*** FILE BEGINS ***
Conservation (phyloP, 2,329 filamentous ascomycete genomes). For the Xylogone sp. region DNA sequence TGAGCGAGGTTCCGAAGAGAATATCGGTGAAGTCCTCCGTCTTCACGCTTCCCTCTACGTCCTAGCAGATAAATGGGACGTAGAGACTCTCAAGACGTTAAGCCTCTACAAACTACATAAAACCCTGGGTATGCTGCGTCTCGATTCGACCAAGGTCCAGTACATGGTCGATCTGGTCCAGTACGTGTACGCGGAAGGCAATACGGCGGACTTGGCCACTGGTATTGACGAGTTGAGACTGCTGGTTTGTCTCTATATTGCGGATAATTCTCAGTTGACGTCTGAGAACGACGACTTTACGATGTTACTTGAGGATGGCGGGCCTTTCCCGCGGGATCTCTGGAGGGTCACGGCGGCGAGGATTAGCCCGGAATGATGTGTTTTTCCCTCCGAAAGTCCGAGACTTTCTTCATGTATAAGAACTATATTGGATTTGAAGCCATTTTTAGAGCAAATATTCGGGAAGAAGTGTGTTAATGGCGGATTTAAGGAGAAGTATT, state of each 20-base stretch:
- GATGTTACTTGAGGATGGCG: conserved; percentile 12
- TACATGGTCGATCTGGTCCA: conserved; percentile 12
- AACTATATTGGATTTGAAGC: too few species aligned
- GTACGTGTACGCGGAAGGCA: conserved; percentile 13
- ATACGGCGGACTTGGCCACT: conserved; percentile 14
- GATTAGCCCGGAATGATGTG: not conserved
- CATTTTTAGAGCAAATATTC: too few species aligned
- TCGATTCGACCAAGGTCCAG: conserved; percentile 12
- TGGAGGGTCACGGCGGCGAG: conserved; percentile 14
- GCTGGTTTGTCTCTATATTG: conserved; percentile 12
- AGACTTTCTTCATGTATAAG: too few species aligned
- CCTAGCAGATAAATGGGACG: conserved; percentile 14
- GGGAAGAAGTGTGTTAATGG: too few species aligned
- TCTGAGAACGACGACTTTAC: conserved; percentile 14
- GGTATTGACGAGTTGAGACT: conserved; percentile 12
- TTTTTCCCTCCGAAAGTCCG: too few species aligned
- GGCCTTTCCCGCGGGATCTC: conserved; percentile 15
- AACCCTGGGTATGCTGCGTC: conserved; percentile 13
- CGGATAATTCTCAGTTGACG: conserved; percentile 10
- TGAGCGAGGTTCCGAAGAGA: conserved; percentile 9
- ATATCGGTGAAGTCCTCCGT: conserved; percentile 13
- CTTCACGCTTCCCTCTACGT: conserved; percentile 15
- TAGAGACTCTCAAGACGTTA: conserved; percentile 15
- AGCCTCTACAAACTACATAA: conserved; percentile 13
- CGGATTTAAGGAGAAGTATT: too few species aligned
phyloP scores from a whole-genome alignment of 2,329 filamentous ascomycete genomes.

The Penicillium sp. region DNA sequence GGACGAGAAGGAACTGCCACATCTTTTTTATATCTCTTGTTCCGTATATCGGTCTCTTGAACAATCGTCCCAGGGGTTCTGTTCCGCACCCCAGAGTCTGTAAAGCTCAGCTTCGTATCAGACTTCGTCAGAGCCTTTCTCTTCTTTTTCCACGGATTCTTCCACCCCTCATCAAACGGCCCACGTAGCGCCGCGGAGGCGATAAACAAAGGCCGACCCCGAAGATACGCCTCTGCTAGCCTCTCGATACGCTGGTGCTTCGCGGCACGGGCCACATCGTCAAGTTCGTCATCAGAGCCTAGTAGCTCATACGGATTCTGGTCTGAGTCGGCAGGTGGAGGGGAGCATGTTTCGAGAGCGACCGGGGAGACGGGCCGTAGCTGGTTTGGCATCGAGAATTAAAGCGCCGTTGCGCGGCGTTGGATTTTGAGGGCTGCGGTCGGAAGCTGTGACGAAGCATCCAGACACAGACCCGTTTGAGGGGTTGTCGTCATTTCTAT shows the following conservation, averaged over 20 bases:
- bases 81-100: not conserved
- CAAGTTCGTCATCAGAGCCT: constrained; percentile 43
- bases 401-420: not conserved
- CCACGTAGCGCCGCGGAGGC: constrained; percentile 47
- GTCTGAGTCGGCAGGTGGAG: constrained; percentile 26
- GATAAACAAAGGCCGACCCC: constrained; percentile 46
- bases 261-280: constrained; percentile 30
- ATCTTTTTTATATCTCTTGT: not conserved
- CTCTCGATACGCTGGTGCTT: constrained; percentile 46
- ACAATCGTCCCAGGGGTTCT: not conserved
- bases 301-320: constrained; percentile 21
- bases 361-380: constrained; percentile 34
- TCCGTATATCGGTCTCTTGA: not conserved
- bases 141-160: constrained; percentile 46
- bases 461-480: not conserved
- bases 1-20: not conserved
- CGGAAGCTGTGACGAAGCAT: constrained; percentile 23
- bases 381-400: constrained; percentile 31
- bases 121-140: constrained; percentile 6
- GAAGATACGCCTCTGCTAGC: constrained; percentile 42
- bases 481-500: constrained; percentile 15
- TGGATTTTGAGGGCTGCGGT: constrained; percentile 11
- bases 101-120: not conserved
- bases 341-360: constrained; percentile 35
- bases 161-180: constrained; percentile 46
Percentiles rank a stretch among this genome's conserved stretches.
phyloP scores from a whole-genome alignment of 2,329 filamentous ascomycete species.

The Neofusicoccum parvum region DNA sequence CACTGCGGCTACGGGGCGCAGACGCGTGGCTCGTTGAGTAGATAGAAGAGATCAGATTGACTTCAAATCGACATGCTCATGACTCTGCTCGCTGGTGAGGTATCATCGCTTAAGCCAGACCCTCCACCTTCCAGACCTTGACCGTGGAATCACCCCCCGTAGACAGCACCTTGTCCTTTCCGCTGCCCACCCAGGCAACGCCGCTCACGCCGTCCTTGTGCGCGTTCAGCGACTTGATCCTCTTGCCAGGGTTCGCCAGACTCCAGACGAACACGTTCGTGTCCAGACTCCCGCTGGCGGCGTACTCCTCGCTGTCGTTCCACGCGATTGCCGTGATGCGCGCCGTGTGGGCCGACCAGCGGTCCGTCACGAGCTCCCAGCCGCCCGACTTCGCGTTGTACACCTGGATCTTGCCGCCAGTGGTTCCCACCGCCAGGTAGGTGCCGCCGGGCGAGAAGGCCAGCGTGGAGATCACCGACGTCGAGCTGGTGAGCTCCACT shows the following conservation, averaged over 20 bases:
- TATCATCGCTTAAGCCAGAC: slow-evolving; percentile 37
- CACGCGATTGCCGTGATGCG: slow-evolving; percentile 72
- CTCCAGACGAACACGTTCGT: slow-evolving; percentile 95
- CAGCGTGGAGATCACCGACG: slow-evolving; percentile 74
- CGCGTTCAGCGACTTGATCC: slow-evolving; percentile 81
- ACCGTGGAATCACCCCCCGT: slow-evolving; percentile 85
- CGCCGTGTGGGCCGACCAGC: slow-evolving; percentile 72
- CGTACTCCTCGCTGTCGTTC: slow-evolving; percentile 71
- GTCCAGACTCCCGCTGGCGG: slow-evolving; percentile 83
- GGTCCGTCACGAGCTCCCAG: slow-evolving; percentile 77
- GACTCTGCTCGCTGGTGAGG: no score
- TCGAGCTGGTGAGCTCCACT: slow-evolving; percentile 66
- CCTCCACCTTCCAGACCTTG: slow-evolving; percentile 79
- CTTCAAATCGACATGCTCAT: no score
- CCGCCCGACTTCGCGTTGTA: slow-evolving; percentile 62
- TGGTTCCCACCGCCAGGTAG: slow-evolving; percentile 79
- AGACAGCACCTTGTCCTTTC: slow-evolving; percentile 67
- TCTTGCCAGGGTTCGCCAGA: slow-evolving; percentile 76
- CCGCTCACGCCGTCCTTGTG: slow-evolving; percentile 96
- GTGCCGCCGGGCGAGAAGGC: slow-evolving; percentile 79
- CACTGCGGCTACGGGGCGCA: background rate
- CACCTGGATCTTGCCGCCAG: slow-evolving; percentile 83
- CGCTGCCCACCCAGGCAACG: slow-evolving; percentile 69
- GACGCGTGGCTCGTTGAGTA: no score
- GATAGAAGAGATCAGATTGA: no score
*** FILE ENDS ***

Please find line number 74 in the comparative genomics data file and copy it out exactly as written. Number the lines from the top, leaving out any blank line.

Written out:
- TCTTGCCAGGGTTCGCCAGA: slow-evolving; percentile 76